Evernote is a game-changer for CPAs.
Think of it as your personal digital library.
Evernote is a cloud-based storage system which allows you to capture and file voice recordings, documents (including Word, Excel, PDFs), pictures, and videos. Once information is placed in Evernote, it is searchable in a Google-like fashion. Even hand-written notes are searchable.
Here are examples of what you can do with Evernote:
The skeletal framework for Evernote has three elements: Notes, notebooks, and tags.
1. The primary element of Evernote is a note.
Think of a note as a blank piece of paper on which you can type. You can also attach other files to the note (e.g., an Excel spreadsheet or a picture taken with your cell phone or a voice message recorded with your cell phone).
2. Notes are placed in notebooks.
Think of a notebook as a three-ring binder.
For example, if I want to create a note about comprehensive income, I can do so. Then I can attach related files (e.g., PDFs) to the note. Next, I might add a note about other comprehensive income and another about reclassifications from other comprehensive income. The separate notes can be–for example–a text file, an Excel file, and a voice message.
All three notes can be added to a notebook titled Comprehensive Income.
3. You may also tag each note.
Alternatively, I can place the comprehensive income notes in a notebook titled accounting (a more generic category) and tag each note as comprehensive income. Then I can search and find all comprehensive income notes by using the comprehensive income tag. When I type tag:”comprehensive income” in the Evernote search bar, all such notes appear.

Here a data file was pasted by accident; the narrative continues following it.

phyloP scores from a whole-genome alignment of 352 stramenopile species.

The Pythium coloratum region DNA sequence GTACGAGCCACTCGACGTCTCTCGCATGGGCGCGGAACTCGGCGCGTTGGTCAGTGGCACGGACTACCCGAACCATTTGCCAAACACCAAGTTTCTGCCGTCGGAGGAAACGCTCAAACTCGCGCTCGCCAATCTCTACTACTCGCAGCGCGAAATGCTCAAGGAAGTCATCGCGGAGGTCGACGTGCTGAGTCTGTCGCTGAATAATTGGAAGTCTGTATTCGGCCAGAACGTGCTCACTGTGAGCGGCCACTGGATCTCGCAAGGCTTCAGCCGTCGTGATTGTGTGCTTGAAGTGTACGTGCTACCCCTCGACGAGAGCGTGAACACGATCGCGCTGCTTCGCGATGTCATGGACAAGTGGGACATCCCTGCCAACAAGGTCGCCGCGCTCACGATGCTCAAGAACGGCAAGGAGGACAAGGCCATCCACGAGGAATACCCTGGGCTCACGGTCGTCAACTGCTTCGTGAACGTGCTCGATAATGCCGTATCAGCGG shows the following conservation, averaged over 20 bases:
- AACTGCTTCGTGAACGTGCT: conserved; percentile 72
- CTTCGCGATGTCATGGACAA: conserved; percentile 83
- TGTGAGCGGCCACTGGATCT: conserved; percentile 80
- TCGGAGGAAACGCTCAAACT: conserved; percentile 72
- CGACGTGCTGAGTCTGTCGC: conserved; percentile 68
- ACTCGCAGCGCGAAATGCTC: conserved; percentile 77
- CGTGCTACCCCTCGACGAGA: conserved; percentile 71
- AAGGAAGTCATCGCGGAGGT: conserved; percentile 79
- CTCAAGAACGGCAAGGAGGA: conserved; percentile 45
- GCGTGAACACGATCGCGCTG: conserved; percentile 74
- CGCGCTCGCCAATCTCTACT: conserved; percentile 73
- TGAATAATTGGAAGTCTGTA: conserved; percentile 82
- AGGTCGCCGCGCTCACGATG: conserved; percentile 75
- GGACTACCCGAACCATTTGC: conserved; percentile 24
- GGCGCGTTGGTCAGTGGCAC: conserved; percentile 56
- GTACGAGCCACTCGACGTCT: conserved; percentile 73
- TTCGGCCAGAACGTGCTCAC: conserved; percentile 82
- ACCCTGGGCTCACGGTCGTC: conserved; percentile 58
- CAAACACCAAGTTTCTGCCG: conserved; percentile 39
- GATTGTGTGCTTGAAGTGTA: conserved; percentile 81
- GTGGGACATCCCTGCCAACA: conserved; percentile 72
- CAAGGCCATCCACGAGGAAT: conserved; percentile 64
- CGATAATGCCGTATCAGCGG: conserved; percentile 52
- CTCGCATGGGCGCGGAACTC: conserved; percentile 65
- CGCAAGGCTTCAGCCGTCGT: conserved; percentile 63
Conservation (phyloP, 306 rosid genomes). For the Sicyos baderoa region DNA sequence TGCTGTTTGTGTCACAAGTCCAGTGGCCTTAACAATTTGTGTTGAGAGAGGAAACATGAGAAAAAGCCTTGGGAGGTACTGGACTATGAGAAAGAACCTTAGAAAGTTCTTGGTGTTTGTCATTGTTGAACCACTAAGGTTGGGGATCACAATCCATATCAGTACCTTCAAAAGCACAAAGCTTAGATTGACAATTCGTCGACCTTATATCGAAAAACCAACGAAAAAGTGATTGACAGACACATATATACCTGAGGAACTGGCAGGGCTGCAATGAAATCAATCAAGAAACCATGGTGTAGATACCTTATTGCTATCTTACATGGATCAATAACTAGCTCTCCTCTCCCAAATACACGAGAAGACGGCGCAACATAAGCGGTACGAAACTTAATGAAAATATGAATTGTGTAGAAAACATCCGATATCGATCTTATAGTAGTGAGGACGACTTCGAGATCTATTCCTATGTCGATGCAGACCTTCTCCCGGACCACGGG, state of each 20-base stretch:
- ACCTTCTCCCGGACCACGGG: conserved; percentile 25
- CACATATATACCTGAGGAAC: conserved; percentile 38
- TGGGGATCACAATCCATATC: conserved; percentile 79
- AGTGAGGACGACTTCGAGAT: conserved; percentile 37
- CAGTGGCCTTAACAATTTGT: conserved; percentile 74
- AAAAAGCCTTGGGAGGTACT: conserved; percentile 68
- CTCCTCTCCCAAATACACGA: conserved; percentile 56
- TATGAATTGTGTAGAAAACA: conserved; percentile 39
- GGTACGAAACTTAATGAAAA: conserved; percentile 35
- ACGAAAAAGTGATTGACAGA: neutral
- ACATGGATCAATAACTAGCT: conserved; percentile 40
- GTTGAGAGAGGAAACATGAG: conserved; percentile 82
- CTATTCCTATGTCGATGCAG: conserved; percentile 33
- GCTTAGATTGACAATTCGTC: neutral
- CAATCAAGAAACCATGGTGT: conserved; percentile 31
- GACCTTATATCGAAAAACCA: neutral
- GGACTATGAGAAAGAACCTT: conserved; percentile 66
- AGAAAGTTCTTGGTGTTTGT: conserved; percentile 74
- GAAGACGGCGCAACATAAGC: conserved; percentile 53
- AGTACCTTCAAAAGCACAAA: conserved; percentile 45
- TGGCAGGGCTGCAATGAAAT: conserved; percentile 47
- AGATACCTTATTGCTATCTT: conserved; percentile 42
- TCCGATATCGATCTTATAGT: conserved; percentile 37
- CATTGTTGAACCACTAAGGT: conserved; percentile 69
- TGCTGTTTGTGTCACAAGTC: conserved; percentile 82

Feed your Evernote account in multiple ways.
You can use Evernote apps or programs on your iPad, PC, and smartphone to add information to your account.
I use this smartphone app to make and save pictures, notes, and voice messages to my Evernote account.
Evernote also provides you with a unique email address that can be used to feed information into your personal cloud. When you find something you want to store, you can email it to your Evernote account.
Also, you can use the Evernote clipper to capture information on the fly, such as when you are browsing the Internet. Just download the Clipper program from the Evernote website.
Another neat way to get information into Evernote is with your scanner. I use a Fujitsu ScanSnap to feed scanned pages directly into Evernote.
In this two minute video, I demonstrate the use of notebooks and notes inside of my Evernote account.
To create your account, go to the Evernote website and follow the directions. There is a free version if you desire to try it out. The premium version is $70 per year.
Here are two recommended books if you desire to learn more about Evernote:
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Charles Hall is a practicing CPA and Certified Fraud Examiner. For the last thirty years, he has primarily audited governments, nonprofits, and small businesses. He is the author of The Little Book of Local Government Fraud Prevention and Preparation of Financial Statements & Compilation Engagements. He frequently speaks at continuing education events. Charles is the quality control partner for McNair, McLemore, Middlebrooks & Co. where he provides daily audit and accounting assistance to over 65 CPAs. In addition, he consults with other CPA firms, assisting them with auditing and accounting issues.
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